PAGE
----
Prairie Lights: Let’s not allow yahoos to redefine ‘dive bar’


Trip Advisor

This is what you call a dive bar. Muzz and Stan’s Freeway, Butte.

When I lived in Anaconda, Red’s was a good dive bar. Strong drinks, cheap beer and a pool table in the middle of the main room. The jukebox had more than a few Merle Haggard songs.

The bartenders may have been too kind, though. They’d give you a free shot of Jack Daniels with every other beer. I hated to say no to a free drink and have the bartenders think badly of me, so sometimes I’d go over in the corner, next to the jukebox, stand in profile to the bartender and toss the drink over my shoulder.


Ed Kemmick

Another good dive bar, coincidentally, was also called Red’s, in Missoula. It’s been popular with the college kids for many years now, but back in the ’70s it was frequented by working stiffs who cleared out fairly early, leaving the joint to a few friends and me, and two or three old inebriates.

It had a pool table in the middle of the floor, too, but there was a structural column right next to one side of the table. Half the fun of playing there was learning how to get a good shot off around that pole.

There was the Dirty Shame Saloon in Yaak and the Stoneville Saloon in Alzada, both of them fine dives, and the memorable Hathaway Bar in—where else?—Hathaway. I have vague recollections of the Oasis Bar in Glendive, the Maverick Bar in Roundup and the Range Riders in Miles City. It’s been so long since I did my research on this subject that I can’t even come up with names for the joints I can picture in Philipsburg, Broadus, Circle, Rosebud and Culbertson.

If I had to pick one—not necessarily my favorite or the most entertaining, but the most emblematic of the dive-bar breed—I’d probably have to go with the Freeway in Butte. More properly known as Muzz and Stan’s Freeway, this dive is a cinderblock rectangle with no real windows, just glass blocks.

It was always famous as the home of the Wop Chop, its version of the pork chop sandwich, and as one of Evel Knievel’s favorite haunts. A large picture of Knievel was pretty much the beginning and end of the bar’s décor.

The one thing I know for sure is that the Rock Pile in Billings is not the best dive bar in Montana. It’s not even a dive bar; not even close.

But it was proclaimed one of the nation’s 50 best dive bars last week by Yahoo Travel, apparently on the “strength” of its chicken-fried steak. I’m not blaming the Rock Pile. It’s an OK sports bar, in a state teeming with OK sports bars.

I’m blaming the yahoos at Yahoo Travel, who appear to have compiled the list of best dives by assigning an unpaid intern to spend 15 minutes searching online for at least one bar in every state. It was a naked attempt at luring in readers and courting free newspaper coverage, even though its list had no bearing on reality.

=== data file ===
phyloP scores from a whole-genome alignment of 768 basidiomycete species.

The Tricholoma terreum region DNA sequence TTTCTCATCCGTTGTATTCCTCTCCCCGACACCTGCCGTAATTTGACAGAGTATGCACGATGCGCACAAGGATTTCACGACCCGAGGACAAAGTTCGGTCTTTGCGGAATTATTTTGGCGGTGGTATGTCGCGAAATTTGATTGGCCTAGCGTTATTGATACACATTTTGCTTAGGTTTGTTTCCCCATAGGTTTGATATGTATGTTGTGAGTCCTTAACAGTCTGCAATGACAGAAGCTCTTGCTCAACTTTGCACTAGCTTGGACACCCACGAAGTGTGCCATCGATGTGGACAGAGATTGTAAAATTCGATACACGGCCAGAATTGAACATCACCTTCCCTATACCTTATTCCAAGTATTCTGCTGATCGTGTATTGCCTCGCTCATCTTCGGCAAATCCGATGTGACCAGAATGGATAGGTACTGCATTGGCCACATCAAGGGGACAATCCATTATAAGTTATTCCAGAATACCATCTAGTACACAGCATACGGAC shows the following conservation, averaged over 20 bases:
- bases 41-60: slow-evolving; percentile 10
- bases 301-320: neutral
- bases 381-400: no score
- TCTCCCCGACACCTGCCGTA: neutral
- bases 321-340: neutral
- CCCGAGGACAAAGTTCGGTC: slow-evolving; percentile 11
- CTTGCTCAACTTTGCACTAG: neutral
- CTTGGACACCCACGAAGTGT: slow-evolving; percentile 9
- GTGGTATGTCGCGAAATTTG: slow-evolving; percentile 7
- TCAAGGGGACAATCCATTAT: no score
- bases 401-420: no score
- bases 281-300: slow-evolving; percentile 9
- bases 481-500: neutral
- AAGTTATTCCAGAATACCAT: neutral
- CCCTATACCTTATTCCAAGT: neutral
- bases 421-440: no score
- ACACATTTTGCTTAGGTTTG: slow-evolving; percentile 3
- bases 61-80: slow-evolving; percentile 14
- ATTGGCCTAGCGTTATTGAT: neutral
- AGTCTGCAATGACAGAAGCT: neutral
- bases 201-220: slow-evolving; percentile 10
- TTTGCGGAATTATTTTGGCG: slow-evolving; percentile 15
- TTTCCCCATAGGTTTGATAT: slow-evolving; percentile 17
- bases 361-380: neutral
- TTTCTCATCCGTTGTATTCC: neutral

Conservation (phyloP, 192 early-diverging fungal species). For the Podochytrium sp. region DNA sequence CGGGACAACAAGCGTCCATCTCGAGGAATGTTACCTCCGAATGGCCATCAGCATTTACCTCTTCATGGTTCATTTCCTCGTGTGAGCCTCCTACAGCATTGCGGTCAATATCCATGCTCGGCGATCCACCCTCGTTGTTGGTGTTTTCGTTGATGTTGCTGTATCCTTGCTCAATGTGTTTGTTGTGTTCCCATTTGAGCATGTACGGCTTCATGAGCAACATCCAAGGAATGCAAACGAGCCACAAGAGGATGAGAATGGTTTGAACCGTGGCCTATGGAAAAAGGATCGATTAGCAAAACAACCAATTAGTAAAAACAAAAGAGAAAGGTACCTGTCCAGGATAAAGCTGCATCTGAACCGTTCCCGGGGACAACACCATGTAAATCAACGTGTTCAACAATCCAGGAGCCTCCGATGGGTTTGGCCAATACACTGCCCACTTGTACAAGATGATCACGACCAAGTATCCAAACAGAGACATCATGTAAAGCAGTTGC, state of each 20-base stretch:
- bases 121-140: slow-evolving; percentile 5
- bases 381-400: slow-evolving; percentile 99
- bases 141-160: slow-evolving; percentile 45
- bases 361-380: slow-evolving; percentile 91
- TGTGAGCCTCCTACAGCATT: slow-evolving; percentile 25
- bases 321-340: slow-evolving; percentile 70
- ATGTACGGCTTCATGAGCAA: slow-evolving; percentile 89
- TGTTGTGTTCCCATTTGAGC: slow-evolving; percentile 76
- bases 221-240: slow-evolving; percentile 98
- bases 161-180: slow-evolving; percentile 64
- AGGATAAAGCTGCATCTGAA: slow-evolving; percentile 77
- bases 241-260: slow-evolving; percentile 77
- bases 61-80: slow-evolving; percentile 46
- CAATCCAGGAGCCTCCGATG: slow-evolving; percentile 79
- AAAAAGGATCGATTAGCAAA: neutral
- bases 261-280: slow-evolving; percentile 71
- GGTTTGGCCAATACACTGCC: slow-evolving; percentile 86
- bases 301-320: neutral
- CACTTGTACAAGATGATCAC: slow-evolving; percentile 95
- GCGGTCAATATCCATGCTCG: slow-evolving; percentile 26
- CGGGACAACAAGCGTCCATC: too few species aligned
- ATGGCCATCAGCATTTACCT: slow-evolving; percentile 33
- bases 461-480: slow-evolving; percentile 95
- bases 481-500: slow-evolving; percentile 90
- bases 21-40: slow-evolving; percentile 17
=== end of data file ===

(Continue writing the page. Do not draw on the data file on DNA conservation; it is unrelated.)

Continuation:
Among the “dives” that made the list was one in Massachusetts serving “truffled parmesan fries” and a bar in New York serving “jalapeno-infused tequila.” In Wyoming, the alleged dive was in Jackson Hole, where a real dive is probably banned by local ordinance.

I suppose there are a lot of ways to define a dive bar, but I think at a minimum it has to be on the small side, it has to serve strong drinks and it certainly can’t be self-consciously divey. An extension of that rule applies to people: a person who knows he’s a character is not an authentic character.

Most dives don’t even serve food, only near-foods like pickled pigs’ feet, beer nuts and pork rinds. If a dive does have food, it ought to be something with a name like Wop Chop. The décor has to be either extremely spare or profuse and haphazard. If the owner or bartender has ever used the word “ambience,” it’s not a dive.

The place doesn’t have to be full of drunks or goons—there is a difference between a dive and a downright shithole—but if you feel entirely safe and cozy the whole time you’re there, it’s probably not a dive.

A dive on the outskirts of Eden would have Hank Williams on the jukebox, beer served in glass pitchers, a pool table, two pinball machines, one dart board and a shuffleboard table. There’d be shake-a-day dice behind the bar, maybe a few poker machines and a couple of old-timers who live nearby and could tell you the history of every other regular.

The cops doing a walk-through would know the bartender’s name and there’d be a guy selling newspapers right after press time. If you talked too much politics the bartender would tell you to shut your piehole, and there wouldn’t be a television. The bathroom walls would be covered in graffiti so good you’d do all you could to remember a few lines back in the bar.

There would be a house guitar, but you couldn’t use it unless you could play at least one song all the way through without looking at the lyrics on your smart phone. Better yet, no smart phones, either. This dive bar would have a simple name, like Red’s, a neon sign out front and a small neon sign above the back door in the alley that just said “Beer.”

By the way, I didn’t list any dive bars in Billings because it hasn’t been that long since I did a roll call of local taverns. In a dive-bar contest in this town, it’d probably be a toss-up between the Rainbow and the Crystal Lounge.

I’m guessing that readers of Last Best News will have their own strong opinions about classic Montana dives. Make your nominations for the best dive bar in Montana, with a short description, under this column or on the Last Best News Facebook page.

I’ll send the column and your ideas to the folks at Yahoo Travel. I doubt they’ll publish a retraction or an updated story, but at least they’ll know what they missed.

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